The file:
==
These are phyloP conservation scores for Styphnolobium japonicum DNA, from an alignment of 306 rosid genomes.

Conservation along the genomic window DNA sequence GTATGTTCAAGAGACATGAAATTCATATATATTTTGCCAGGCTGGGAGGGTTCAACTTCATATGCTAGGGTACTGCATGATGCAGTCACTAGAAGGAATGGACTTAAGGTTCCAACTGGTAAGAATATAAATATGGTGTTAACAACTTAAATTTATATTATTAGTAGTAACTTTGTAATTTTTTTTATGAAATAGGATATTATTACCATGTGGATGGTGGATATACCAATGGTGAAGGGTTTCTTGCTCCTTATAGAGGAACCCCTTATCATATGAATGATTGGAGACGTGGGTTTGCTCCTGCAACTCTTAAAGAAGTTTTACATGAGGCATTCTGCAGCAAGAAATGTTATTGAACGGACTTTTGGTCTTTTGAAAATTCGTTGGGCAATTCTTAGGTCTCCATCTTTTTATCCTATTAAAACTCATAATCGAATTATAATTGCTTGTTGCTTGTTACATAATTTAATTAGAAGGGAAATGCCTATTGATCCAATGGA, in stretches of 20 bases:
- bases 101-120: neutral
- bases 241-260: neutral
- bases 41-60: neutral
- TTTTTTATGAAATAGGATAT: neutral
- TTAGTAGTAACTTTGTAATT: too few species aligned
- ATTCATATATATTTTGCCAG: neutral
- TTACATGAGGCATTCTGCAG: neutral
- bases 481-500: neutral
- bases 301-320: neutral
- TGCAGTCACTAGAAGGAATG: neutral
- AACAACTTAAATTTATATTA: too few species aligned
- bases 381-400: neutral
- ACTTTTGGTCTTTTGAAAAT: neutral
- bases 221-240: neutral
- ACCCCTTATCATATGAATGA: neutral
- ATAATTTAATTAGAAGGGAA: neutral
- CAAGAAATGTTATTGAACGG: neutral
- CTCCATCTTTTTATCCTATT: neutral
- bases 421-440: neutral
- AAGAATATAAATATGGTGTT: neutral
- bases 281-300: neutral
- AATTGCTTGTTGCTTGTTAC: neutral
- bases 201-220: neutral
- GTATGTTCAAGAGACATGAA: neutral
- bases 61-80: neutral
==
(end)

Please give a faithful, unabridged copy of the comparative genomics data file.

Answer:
These are phyloP conservation scores for Styphnolobium japonicum DNA, from an alignment of 306 rosid genomes.

Conservation along the genomic window DNA sequence GTATGTTCAAGAGACATGAAATTCATATATATTTTGCCAGGCTGGGAGGGTTCAACTTCATATGCTAGGGTACTGCATGATGCAGTCACTAGAAGGAATGGACTTAAGGTTCCAACTGGTAAGAATATAAATATGGTGTTAACAACTTAAATTTATATTATTAGTAGTAACTTTGTAATTTTTTTTATGAAATAGGATATTATTACCATGTGGATGGTGGATATACCAATGGTGAAGGGTTTCTTGCTCCTTATAGAGGAACCCCTTATCATATGAATGATTGGAGACGTGGGTTTGCTCCTGCAACTCTTAAAGAAGTTTTACATGAGGCATTCTGCAGCAAGAAATGTTATTGAACGGACTTTTGGTCTTTTGAAAATTCGTTGGGCAATTCTTAGGTCTCCATCTTTTTATCCTATTAAAACTCATAATCGAATTATAATTGCTTGTTGCTTGTTACATAATTTAATTAGAAGGGAAATGCCTATTGATCCAATGGA, in stretches of 20 bases:
- bases 101-120: neutral
- bases 241-260: neutral
- bases 41-60: neutral
- TTTTTTATGAAATAGGATAT: neutral
- TTAGTAGTAACTTTGTAATT: too few species aligned
- ATTCATATATATTTTGCCAG: neutral
- TTACATGAGGCATTCTGCAG: neutral
- bases 481-500: neutral
- bases 301-320: neutral
- TGCAGTCACTAGAAGGAATG: neutral
- AACAACTTAAATTTATATTA: too few species aligned
- bases 381-400: neutral
- ACTTTTGGTCTTTTGAAAAT: neutral
- bases 221-240: neutral
- ACCCCTTATCATATGAATGA: neutral
- ATAATTTAATTAGAAGGGAA: neutral
- CAAGAAATGTTATTGAACGG: neutral
- CTCCATCTTTTTATCCTATT: neutral
- bases 421-440: neutral
- AAGAATATAAATATGGTGTT: neutral
- bases 281-300: neutral
- AATTGCTTGTTGCTTGTTAC: neutral
- bases 201-220: neutral
- GTATGTTCAAGAGACATGAA: neutral
- bases 61-80: neutral